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Former Nevada U.S. senator John Ensign and his parents have been fined a combined $54,000 in settling a case tied to the extramarital affair that drove Ensign from office in 2011, according to documents released Friday. Ensign in April agreed to pay $
Font Resize Mercury News Editorial "I'm Barack Obama, and I approve this message." Voters are used to that tagline on political ads, and most get the idea behind the decade-old law requiring it in federal campaigns...Shouldn't the same principle
Vt. (AP) A group of Vermont lawmakers is calling for a national constitutional convention to reverse the effects of the U.S...Ginny Lyons and Robert Hartwell were among those criticizing a decision they say equated corporations with people and money
Community News (Fair Lawn Edition) The borough is aiming to join nine other municipalities in New Jersey that have passed resolutions calling for the repeal of Citizens United v. Federal Election Commission, the controversial Supreme Court ruling on
McDonald, a first-time Republican mayoral candidate , to overturn New York City's strict limits on campaign contributions, ruling that the city had the right to try to reduce the influence of money in politics. Multimedia Follow us on Twitter and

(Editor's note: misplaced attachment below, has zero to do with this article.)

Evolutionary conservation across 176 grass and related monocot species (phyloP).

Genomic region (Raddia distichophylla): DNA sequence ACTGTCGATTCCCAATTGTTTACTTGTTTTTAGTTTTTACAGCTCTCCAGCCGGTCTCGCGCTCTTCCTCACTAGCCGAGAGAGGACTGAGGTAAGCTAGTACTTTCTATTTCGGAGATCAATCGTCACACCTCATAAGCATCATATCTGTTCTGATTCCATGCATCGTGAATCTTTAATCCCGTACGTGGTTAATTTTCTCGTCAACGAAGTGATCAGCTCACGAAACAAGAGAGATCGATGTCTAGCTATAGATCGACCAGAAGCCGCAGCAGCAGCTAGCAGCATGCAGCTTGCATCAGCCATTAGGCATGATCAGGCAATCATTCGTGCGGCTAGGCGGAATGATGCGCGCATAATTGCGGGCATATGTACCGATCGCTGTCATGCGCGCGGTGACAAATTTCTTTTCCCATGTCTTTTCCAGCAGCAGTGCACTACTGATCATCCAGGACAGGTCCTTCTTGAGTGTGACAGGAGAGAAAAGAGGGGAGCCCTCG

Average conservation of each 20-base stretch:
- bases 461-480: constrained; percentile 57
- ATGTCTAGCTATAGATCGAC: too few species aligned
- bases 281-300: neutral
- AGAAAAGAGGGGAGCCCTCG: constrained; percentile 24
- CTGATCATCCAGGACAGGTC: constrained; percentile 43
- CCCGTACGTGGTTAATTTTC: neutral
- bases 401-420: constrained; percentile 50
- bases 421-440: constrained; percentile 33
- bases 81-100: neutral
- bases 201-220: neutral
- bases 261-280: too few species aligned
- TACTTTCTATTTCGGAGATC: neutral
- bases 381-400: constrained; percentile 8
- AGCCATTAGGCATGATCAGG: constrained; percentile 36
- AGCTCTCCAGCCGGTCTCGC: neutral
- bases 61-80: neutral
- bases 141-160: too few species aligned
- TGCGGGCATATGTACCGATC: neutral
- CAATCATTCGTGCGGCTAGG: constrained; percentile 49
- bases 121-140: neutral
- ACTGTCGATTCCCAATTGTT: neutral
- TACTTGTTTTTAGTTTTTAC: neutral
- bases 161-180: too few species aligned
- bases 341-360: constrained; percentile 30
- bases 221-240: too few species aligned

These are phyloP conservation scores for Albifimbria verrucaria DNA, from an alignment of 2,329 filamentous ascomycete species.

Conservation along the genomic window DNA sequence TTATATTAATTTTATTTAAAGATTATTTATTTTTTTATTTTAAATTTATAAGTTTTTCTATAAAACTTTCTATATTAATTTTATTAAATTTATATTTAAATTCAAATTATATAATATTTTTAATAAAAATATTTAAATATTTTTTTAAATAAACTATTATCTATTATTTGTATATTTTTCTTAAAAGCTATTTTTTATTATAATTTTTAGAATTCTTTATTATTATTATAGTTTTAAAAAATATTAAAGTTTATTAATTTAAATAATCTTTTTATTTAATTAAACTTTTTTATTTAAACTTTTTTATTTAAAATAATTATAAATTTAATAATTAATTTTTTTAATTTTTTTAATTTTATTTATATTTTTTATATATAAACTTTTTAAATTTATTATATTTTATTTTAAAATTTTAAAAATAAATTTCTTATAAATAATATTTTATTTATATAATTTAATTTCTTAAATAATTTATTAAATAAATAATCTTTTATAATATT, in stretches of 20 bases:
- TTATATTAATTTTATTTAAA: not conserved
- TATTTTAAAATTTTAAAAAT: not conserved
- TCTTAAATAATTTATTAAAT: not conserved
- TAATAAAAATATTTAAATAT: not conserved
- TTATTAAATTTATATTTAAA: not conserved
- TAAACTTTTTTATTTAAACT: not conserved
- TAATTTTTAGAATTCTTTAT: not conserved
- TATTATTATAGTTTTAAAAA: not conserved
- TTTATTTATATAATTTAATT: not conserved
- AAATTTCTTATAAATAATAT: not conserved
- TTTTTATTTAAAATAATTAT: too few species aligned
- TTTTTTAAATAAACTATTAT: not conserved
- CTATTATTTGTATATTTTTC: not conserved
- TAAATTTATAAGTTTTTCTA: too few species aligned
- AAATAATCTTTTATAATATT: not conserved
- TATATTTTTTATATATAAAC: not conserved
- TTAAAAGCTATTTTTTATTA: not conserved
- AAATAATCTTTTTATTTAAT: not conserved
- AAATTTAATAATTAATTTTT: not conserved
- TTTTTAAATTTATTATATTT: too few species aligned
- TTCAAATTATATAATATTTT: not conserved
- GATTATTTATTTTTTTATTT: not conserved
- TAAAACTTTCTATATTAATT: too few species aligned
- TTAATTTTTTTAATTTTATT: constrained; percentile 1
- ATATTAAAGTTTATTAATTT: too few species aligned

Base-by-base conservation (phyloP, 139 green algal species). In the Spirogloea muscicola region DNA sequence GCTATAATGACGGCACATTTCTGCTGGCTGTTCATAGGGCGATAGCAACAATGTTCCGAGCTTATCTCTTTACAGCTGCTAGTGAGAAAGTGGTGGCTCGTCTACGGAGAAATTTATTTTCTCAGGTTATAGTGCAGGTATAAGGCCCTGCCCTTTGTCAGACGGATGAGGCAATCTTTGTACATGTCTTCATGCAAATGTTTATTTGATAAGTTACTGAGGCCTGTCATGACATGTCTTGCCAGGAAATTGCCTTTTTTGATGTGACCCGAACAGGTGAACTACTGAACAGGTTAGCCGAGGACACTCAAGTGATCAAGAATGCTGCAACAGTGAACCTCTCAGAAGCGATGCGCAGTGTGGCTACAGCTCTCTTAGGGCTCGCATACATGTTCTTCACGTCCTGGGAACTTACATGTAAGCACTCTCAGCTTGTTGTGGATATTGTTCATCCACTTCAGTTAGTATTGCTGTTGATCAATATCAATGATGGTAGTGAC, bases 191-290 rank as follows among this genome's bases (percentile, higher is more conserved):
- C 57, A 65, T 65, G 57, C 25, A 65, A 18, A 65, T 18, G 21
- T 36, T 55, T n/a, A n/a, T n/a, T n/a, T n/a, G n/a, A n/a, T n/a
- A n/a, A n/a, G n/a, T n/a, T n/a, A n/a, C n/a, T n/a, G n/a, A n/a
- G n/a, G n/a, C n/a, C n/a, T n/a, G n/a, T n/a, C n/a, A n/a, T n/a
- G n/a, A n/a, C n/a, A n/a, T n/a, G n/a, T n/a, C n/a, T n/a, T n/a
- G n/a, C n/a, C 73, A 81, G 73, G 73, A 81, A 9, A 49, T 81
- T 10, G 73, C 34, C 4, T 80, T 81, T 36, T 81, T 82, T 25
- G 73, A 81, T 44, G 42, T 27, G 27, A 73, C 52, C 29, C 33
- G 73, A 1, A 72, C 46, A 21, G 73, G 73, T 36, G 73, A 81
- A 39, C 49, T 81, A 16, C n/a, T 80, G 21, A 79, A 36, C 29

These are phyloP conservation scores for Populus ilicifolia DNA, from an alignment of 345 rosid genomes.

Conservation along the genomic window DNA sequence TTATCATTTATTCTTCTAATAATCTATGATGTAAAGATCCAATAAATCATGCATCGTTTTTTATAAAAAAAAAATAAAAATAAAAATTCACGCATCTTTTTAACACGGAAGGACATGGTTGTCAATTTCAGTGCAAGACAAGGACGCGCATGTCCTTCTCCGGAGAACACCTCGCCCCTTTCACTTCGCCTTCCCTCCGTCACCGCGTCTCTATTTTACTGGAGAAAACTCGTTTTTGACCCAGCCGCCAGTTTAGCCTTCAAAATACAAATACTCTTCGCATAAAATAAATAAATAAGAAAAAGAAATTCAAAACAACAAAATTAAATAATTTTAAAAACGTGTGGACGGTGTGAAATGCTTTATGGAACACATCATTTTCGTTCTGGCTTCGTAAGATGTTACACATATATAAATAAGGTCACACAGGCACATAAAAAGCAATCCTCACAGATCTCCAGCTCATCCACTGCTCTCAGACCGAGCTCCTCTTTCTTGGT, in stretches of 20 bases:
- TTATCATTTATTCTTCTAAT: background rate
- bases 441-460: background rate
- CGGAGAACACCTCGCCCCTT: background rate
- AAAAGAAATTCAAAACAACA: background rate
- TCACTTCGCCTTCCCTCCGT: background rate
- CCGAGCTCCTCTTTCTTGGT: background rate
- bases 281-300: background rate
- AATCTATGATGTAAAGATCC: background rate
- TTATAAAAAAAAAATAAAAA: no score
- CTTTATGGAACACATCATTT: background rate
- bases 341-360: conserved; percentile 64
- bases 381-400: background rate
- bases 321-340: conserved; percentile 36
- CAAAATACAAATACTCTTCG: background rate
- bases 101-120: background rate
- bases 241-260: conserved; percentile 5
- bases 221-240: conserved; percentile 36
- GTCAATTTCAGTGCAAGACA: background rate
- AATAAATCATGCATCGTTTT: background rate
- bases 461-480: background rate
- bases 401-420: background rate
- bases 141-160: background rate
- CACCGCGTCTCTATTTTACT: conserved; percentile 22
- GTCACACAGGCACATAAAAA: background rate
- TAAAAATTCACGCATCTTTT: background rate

Maine (AP) Maine is joining other states in asking Congress to support a constitutional amendment that overturns a U.S. Supreme Court decision that opened the floodgates to unlimited campaign spending by special interests. The resolution seeking
What's the most important Supreme Court case no one's ever heard of?...Dershowitz, professor, Harvard Law School The 1919 Schenck v. United States decision contains the most famous sentence ever penned by a Supreme Court justiceand one of the most
From a legal perspective, corporate shareholders have the right to elect managers, oversee corporate strategy, and serve as the final arbiters of critical questions affecting their company. The use of these powers, of course, is largely theoretical
Supreme Court decisions is headed in the direction of unlimited money in politics," said Senate elections chairman Jack Latvala , R-Clearwater. "The best we are going to be able to do in the long-run is have the transparency to go along with that."
Two senators hope to require political groups to name the donors who spend millions of dollars to influence federal campaigns. Their legislation would require so-called super PACs to reveal their sources of money just as federal candidates must do.